The Government has recently announced proposals for further changes to the legal system in relation to businesses which directly encourage potential claimants to bring a personal injury claim by offering a cash payment. The company then either deals with the claim itself or has separate financial arrangements with another entity to whom it passes the claims.
The Ministry of Justice (MoJ) proposes to ban incentives such as technological gadgets and upfront cash payments for new clients in a crackdown on fraudulent claims. These cash incentives are believed to encourage people to put forward claims where there is either no real merit or injury. There are also concerns that these inducements may be encouraging the ‘cash for crash’ scams.
Clients who have been genuinely injured as a result of someone else’s negligence should be encouraged to pursue a claim through a reputable firm of solicitors in order to get realistic advice about the merits of any claim and the best possible outcome of any claim that may then brought. Many potential personal injury claimants do not always realise that the cost of these incentives will effectively be deducted from their compensation at the end. Alternatively, these incentives may result in claims being rushed through for quick settlement and recovery of costs running the risks of an under settlement for the claimant. TV and radio advertising can be particularly misleading and any such incentives are always subject to stringent terms and conditions which many clients will not meet or may later find disadvantageous.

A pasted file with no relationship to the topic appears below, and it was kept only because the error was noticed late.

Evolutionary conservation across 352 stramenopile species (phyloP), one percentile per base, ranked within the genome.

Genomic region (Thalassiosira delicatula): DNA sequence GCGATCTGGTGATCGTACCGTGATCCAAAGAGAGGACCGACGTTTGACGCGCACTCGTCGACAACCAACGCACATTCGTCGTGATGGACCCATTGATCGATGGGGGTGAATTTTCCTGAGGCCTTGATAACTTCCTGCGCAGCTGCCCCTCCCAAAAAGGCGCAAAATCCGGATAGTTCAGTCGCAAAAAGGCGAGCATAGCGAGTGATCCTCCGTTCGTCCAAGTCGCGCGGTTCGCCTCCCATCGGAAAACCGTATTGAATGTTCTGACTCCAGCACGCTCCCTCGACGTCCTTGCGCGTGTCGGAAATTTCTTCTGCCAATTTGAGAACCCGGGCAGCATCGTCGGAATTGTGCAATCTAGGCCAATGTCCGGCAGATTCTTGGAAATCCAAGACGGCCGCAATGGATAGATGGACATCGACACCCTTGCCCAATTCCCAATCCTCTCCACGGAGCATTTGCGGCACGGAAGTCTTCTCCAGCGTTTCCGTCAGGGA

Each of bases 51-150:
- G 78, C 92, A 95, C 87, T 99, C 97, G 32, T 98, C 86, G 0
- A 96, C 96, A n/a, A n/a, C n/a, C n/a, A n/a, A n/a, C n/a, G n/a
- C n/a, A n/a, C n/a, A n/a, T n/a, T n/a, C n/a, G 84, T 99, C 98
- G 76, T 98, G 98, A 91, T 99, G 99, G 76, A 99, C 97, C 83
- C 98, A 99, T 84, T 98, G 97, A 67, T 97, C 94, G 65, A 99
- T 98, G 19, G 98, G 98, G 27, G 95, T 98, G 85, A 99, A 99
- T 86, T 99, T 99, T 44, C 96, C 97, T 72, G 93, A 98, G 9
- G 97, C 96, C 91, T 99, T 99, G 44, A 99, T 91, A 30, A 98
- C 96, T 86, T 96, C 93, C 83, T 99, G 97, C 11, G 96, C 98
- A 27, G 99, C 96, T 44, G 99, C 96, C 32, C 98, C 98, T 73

Philippa Luscombe, partner in the personal injury team at Penningtons Manches LLP, said: ‘Thee proposed changes and the ban on incentives for new clients are to be welcomed. Offering new clients cash incentives merely encourages them to claim even if there is no justifiable case to pursue. This reflects badly on the industry as a whole. Genuinely injured clients should always seek advice from firms who have the specialist expertise to deal with their particular claim rather than being misled by incentives. Taking these incentives away will mean clients will be better represented by the appropriate representative in future cases and that only genuine injury claims are brought.”